LOS ANGELES (Reuters) - World War Two produced Oscar winner “The Bridge over the River Kwai”. The Vietnam war was immortalized on screen by Academy Award winners “The Deer Hunter” and “Platoon”.
Now the Iraq conflict has inspired “The Hurt Locker” — a low-budget, independently-made movie that is enjoying a level of industry success that has eluded other Hollywood films about America’s ongoing military mission in the Middle East.
“The Hurt Locker,” the tense tale of U.S. bomb disposal experts in Iraq, heads into Sunday’s Academy Awards ceremony not only as a best picture front-runner but as one of the best reviewed movies of 2009 and with 67 awards under its belt.
Where “Hurt Locker” has succeeded — and other Iraq-themed films like “Body of Lies”, “Stop-Loss” and “In the Valley of Elah” have failed — is due to a combination of a good story, timing, and the transcendence of politics, experts say.
“Most of the earlier movies about the Iraq war had some overt political message that was generally critical of the war and the reasons for getting into it,” said Todd Boyd, professor of critical studies at the University of Southern California.
“This is in many ways a traditional war film. The lead character is a gung-ho American soldier. But it is not overtly critical. It has taken a political issue and turned it into a very contemporary take on a genre film,” Boyd said.
While perceptions of the film’s authenticity have been mixed among members of the U.S. military, U.S. Defense Secretary Robert Gates has been a supporter.
“This is the first Iraq war movie that he has liked, or for that matter seen,” Pentagon press secretary Geoff Morrell told the Los Angeles Times. “In looking at all previous films, he thought they had too much of a political agenda.”
Success at the Oscars for war-themed movies has normally come several years after the end of a conflict.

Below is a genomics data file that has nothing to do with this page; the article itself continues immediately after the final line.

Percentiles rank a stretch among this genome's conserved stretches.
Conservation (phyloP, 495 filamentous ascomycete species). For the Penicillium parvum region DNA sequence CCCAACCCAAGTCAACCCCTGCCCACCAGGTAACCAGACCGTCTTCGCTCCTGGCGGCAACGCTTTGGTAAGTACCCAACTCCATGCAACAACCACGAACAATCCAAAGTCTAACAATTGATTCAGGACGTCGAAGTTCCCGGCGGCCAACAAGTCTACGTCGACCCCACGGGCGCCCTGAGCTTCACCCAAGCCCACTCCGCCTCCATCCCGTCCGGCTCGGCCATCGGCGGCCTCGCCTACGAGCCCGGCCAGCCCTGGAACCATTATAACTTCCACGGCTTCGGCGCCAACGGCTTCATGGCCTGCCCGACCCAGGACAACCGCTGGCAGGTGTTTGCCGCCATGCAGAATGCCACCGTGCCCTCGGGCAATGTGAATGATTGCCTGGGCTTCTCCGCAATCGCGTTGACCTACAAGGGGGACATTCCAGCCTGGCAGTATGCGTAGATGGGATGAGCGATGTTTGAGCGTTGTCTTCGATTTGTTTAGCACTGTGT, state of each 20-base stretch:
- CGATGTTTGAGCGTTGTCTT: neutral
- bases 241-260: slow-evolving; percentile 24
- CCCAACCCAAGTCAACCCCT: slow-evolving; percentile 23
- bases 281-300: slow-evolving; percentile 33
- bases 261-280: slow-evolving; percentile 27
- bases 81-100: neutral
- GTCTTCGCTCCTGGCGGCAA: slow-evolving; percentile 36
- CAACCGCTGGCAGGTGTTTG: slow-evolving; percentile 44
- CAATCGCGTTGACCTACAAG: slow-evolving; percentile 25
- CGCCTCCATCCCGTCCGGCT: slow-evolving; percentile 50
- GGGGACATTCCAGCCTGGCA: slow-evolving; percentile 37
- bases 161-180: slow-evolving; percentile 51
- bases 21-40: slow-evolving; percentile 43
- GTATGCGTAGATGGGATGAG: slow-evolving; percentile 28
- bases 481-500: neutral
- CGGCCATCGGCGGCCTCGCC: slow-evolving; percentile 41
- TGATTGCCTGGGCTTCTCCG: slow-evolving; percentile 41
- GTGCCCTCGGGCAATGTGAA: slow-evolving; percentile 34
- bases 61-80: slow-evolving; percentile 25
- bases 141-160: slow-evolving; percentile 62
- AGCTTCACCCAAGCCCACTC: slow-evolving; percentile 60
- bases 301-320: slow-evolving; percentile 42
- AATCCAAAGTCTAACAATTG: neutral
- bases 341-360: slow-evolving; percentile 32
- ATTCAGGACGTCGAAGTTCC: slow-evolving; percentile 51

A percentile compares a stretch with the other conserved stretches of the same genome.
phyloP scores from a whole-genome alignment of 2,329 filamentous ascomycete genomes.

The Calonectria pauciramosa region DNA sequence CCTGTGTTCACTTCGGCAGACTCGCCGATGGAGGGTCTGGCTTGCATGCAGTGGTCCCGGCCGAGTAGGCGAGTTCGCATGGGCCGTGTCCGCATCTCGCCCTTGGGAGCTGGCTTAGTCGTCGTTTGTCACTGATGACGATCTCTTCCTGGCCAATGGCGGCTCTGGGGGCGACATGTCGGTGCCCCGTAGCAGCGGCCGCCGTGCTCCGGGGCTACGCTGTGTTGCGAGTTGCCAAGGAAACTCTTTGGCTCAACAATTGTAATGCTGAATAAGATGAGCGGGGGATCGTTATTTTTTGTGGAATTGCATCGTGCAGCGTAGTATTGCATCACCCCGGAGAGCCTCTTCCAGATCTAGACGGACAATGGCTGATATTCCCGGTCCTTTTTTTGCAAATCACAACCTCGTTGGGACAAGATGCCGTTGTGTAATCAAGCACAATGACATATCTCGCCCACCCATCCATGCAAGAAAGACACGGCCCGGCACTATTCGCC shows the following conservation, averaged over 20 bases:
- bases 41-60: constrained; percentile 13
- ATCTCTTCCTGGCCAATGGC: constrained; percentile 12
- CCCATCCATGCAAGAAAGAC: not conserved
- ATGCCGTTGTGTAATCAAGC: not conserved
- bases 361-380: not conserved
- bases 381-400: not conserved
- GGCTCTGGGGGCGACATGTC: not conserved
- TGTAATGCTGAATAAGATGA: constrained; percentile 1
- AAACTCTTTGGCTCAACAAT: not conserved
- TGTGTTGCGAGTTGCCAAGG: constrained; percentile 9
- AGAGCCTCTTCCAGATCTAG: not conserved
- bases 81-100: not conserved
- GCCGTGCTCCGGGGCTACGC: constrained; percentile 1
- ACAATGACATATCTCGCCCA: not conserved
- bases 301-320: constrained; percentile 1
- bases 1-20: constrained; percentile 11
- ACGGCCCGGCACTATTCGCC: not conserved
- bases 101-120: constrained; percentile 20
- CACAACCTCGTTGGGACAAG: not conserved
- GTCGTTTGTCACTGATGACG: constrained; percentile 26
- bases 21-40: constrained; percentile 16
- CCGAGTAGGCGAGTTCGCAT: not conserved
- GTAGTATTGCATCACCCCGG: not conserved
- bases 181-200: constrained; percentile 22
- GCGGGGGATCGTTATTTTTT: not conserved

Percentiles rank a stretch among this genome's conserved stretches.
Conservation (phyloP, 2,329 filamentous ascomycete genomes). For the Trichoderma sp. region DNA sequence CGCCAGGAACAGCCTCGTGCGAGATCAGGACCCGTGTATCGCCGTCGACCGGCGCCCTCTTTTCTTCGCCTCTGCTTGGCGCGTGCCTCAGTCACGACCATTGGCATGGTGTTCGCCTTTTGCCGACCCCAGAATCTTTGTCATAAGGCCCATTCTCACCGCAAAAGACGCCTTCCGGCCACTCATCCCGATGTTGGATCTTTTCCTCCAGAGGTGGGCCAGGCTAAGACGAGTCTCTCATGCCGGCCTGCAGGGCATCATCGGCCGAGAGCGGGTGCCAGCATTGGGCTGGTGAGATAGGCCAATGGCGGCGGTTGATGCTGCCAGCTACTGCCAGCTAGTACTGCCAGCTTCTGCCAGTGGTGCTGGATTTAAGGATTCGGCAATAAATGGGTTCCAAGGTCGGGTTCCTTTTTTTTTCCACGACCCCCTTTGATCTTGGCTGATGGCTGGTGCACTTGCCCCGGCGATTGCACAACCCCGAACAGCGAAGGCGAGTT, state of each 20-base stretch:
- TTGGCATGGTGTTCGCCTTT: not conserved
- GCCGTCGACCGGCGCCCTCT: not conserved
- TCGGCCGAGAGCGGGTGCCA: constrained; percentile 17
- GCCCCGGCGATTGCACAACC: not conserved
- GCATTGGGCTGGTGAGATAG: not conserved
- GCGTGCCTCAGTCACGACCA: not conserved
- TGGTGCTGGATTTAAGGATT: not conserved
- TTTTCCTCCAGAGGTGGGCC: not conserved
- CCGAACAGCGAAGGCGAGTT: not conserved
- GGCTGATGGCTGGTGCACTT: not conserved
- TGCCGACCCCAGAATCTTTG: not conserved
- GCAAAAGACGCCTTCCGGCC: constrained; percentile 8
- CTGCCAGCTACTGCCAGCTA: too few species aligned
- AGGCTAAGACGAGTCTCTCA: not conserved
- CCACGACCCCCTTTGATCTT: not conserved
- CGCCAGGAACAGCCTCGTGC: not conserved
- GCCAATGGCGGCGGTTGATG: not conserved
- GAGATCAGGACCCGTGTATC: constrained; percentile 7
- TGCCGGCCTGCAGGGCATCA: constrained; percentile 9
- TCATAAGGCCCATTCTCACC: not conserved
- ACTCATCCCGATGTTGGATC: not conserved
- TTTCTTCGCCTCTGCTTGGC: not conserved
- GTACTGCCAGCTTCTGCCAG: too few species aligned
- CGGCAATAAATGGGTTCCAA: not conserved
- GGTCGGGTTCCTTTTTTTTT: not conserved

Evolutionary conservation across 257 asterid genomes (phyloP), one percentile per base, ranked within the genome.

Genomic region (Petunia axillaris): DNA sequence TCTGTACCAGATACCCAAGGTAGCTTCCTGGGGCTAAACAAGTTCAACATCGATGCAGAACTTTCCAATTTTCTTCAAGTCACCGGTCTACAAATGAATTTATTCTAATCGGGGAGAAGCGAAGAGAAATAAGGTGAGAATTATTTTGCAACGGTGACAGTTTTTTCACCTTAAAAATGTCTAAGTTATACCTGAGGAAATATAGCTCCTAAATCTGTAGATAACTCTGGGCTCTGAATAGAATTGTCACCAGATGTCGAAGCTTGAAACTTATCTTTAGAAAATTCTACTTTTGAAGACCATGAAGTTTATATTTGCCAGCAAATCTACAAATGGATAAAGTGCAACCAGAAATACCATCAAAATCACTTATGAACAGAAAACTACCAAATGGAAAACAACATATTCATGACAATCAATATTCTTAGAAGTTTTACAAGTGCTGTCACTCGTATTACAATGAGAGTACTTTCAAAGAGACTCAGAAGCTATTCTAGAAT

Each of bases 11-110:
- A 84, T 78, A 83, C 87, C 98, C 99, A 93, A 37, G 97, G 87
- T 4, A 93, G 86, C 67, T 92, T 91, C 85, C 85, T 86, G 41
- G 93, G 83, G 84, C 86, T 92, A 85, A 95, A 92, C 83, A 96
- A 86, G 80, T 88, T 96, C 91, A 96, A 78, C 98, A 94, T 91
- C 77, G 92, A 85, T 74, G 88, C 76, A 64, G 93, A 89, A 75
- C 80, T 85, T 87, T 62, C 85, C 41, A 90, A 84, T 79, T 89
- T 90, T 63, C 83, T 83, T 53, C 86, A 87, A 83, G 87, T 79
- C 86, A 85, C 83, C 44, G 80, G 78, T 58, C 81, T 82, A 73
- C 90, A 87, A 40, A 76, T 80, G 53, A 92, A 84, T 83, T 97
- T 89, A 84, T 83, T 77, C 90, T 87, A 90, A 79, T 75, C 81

“Bridge Over the River Kwai” won the best picture Oscar in 1957 — 12 years after the end of World War Two — while “Platoon” took best picture honors 13 years after U.S. troops withdrew from Vietnam in 1973.
Helping “Hurt Locker” is the fact that while soldiers are still deployed in Iraq and fighting a major war in Afghanistan, Iraq has been eclipsed by worries over the U.S. economy and the U.S. healthcare reform debate in newspapers and TV reports.
“There are changing attitudes about the war, and one of them is that it seems to be a fact of life that we may be living with for a long time,” said Robert Thompson, professor of popular culture at Syracuse University.
Dave Karger, film writer for Entertainment Weekly, said that when “Hurt Locker” first made the rounds at film festivals in 2008, it seemed like any other Iraq war movie. But when finally released by independent studio Summit Entertainment in the summer of 2009, it stood apart from previous films.
“The others had something of a Hollywood gloss. ‘Rendition’ in 2007 was populated by A-list stars (Reese Witherspoon, Jake Gyllenhaal), so it was easy to be distracted from the points it was making,” Karger said.
Despite its award success, “Hurt Locker” has failed to hit it big at global box offices. Its ticket sales stand at a mere $18.5 million — the sort of low figure that persuades studios making big-budget movies that Iraq is not worth an investment.
An independent like Summit, however, makes a business of assuming the risk of low-budget films and hopes critical acclaim and awards come later, which is exactly what happened.
Editing by Bob Tourtellotte and Paul Simao